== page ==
Spending Review ‘must prioritise resilience’ after report finds public services were not fit for Covid crisis

Analysis by IfG and CIPFA also calls on government to plan for more outbreaks
Photo: Alberto Pezzali/NurPhoto/PA Images

By Richard Johnstone

03 Aug 2020

The government has been urged to use the forthcoming Spending Review to boost the resilience of public services after a review found planning failures and funding cuts meant they were not well prepared for the coronavirus pandemic.

The review by the Institute for Government and the Chartered Institute for Public Finance and Accountancy concluded that government had failed to learn lessons from Exercise Cygnus, the last major exercise to prepare for a pandemic.

In addition, public services have also been constrained by a decade of budget pressure during which their scope and quality declined, staff were stretched, and vital equipment went unbought.

And while there were emergency plans and command structures in place across public services, the report concluded there was “varied greatly in detail, focus and adaptability”.

There are serious questions about whether these services could and should have been better prepared, IfG programme director Nick Davies said.

“Front line staff have performed remarkably during the crisis, in extraordinarily difficult circumstances. But public services have faltered due to decisions made over the past decade.

“Greater investment in staff, buildings and equipment would have left services far better placed to respond to coronavirus. The government must learn from these mistakes, reflect on where public services are least resilient, and ensure that key services are better prepared for either a second wave of coronavirus or any future pandemic.”

Among the report's conclusions is that planning had been too focused on a flu outbreak, with not enough attention paid to the possibility of other types of pandemic. Indeed, two of the groups that feed into the Scientific Advisory Group for Emergencies advice to ministers on coronavirus still have influenza in their title: scientific pandemic influenza group on modelling and scientific pandemic influenza group on behaviours.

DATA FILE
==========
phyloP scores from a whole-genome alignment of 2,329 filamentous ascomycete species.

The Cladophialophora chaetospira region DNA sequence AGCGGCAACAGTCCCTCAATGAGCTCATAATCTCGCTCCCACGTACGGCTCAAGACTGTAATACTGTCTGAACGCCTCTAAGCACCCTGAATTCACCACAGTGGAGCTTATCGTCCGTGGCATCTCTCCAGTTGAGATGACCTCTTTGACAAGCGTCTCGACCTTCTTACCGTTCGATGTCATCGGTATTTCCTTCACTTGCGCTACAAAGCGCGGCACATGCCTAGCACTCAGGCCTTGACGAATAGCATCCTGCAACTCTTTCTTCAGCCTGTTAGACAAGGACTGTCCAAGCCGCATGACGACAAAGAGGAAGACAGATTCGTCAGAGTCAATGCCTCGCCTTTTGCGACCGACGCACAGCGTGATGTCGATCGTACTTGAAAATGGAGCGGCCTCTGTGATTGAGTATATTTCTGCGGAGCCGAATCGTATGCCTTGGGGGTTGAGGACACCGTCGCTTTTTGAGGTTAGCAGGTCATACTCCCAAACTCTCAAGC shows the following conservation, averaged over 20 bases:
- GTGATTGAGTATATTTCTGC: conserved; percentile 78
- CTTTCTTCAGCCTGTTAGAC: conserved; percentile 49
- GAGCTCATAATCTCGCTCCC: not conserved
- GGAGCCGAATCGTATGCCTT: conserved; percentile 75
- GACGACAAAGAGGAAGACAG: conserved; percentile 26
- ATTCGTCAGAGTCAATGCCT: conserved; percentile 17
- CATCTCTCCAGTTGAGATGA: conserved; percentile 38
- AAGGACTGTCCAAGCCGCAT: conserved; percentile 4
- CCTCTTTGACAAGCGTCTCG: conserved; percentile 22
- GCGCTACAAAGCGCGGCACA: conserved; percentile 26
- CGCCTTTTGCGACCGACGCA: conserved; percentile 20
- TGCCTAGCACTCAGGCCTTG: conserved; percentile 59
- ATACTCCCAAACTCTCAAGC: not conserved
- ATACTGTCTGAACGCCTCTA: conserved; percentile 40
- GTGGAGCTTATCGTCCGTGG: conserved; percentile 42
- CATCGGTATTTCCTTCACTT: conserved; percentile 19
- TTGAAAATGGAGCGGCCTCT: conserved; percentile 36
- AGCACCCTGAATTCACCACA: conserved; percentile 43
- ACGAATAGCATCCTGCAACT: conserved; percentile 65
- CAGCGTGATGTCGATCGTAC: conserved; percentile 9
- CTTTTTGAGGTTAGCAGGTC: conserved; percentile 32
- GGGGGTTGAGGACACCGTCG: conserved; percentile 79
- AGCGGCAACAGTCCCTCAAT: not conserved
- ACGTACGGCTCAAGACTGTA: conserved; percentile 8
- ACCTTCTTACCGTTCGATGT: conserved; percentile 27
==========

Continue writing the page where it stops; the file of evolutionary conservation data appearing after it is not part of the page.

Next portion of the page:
The report said the government must analyse the resilience of public services when making spending decisions in the forthcoming Spending Review, including an assessment of whether staff, equipment and buildings can cope with scenarios identified in emergency plans.

More planning proposed

There should also be more regular pandemic planning exercises, with key ministers such as the prime minister and health secretary taking part within six months of taking office, the report said. All public bodies, including government departments, should publish their plans for dealing with emergencies and report annually on progress implementing the findings from planning exercises.

Departments and agencies should also maintain an updated list of trained reserves, recent leavers and volunteers who can be quickly deployed in an emergency, and identify and fill any gaps in data that prevent them from making real-time assessments of demand and capacity in critical public services.

Elsewhere, the report found good planning ensured that hospitals could respond well to the first wave, but high staff vacancies and a maintenance backlog will make it far harder to restart routine services. Adult social care services meanwhile struggled because of poor quality national plans, weak communication between Whitehall and local government, and the large number of care homes.

Care homes, where the Office for National Statistics estimated last month there have been around 19,394 deaths involving Covid-19, did not have enough spare capacity to enable social distancing.

“The average care home in the UK is relatively small, and interviewees told us that many care homes were not designed for isolation – few had en-suite rooms, and many had shared rooms,” the report said.

“The head of the National Care Forum told parliament that many care homes built two or three decades ago were set up for shared space, and it was not possible to isolate patients without sacrificing the number of beds available. With care home occupancy rates ranging from 86% to 90% in mid-April to mid-May, this was difficult to do.”

CIPFA chief executive Rob Whiteman said the adult social care sector faced particular strain in the pandemic.

“A decade of austerity has resulted in over-stretched and under-resourced public services that were already facing rising demand before the pandemic struck. Covid-19 supercharged these pressures,” he said.

“In addition to meeting the additional costs resulting from the pandemic and enhancing emergency planning procedures, the government must utilise the current momentum as a catalyst for adult social care reform.”

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